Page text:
A fun, twisty, musical bit of metafiction. The narrator is Leslie Shepherd, a gentlemanly critic and folk-music collector in search of the Next Great British Composer, the last one having lived a couple hundred years earlier (more if you’re not going to count imports like Handel). Shepherd is no Serenus Zeitblom, who narrated the story of demonic atonal composer Adrian Leverkuhn and didn’t intrude too much on the story himself (though, like Shepherd, he prided himself on being the only one who ‘really understood’ the composer). Shepherd actively, well, shepherds the career of budding composer Charles Jessold. The narrative is told as a flashback – we learn at the beginning that Jessold has killed his wife and her lover on the eve of the premiere of his first opera. Shepherd purports to be Jessold’s biographer and describes their first meeting, excursions to collect English country songs, which generate the germ for the opera, Jessold’s early successes, travels to Germany followed by his imprisonment during the war and subsequent decline into alcoholism and assholism. However, Shepherd makes various revisions to his story, leaving readers to decide whether to trust this unreliable narrator. In whatever version you look at though, Shepherd’s behavior is slightly or very creepy. His mentor role, and other roles, are very controlling even though is seems that he is matched by the selfish Jessold. The book is quite entertaining. There’s a good dose of humor and the quality of the writing is very high. Shepherd certainly has a lot of faults and might be a bit of a stereotypical British stuffed-shirt who naturally opposes Schoenberg and his ilk, but you feel bad for him for taking all the nasty treatment that Jessold metes out. The Jessold-Shepherd relationship is well-developed, but there was whole mess of male characters surrounding Jessold who sort of blended in together (though one, avant-garde critic Standing inspires this gem – “I was beginning to dislike him in the same way that the bibliophile, unsuccessfully combing musty bookshops for the works of an obscure writer, takes against the innocent author whose name the alphabet happens to place next and whose books are in plentiful supply. Standing was that latter author: always available, always at hand, not at all what I wanted.”) Shepherd’s wife Miriam also seems a bit hazy as a character. Some of the plot points are predictable, but others not so much. Stace is at home with the musical elements – a lot of composer names and works are casually dropped into the story (always relevant though – and everything can be quickly wiki-ed), and Stace gives a quick cameo to Leverkuhn. The only infodumping comes with the story of Gesualdo, but that makes sense in the development of the plot. A very good read.more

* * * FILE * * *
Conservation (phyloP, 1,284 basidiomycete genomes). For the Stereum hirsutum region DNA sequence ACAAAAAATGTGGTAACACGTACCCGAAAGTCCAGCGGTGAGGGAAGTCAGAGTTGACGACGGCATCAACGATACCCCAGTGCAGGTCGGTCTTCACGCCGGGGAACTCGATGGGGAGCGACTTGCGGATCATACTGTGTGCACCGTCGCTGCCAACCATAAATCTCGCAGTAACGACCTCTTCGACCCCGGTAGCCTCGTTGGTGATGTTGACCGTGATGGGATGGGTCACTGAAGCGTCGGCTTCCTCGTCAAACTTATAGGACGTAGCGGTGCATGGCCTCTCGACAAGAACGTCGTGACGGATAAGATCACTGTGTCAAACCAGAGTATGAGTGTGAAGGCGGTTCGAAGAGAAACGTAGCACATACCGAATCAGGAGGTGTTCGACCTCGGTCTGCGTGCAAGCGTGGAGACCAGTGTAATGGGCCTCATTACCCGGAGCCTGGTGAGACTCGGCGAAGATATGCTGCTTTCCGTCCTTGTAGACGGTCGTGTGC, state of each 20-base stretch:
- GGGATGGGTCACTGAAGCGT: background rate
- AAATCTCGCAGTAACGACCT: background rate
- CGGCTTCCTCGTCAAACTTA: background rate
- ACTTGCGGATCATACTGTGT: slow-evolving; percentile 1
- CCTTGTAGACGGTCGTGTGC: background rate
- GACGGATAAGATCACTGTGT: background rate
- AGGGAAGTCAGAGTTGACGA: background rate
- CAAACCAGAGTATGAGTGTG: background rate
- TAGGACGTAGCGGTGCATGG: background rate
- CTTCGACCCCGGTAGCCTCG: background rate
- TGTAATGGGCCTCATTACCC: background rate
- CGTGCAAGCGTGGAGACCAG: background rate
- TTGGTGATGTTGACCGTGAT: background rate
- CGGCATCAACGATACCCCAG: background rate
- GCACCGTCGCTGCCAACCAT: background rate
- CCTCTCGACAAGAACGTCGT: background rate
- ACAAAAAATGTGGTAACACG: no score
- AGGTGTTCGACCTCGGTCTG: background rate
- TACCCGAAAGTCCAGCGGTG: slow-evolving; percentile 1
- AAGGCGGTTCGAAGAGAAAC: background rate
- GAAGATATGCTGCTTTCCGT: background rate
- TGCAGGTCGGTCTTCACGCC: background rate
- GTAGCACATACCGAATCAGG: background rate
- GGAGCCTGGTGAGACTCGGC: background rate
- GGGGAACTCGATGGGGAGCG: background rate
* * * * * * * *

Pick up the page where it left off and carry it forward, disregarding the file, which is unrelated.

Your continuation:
A powerful profile of an amazing man, Dr. Paul Farmer. He's one of those people that just doesn't seem real--he has the energy, passion, and genius of a hundred men. His story and philosophy is inspiring and makes you reconsider your own outlook on the world and think about how much you are doing to help those in need. And while this book describes deplorable conditions in Haiti and Peru and elsewhere, the tone is never depressing, because of Farmer's eternally optimistic approach.more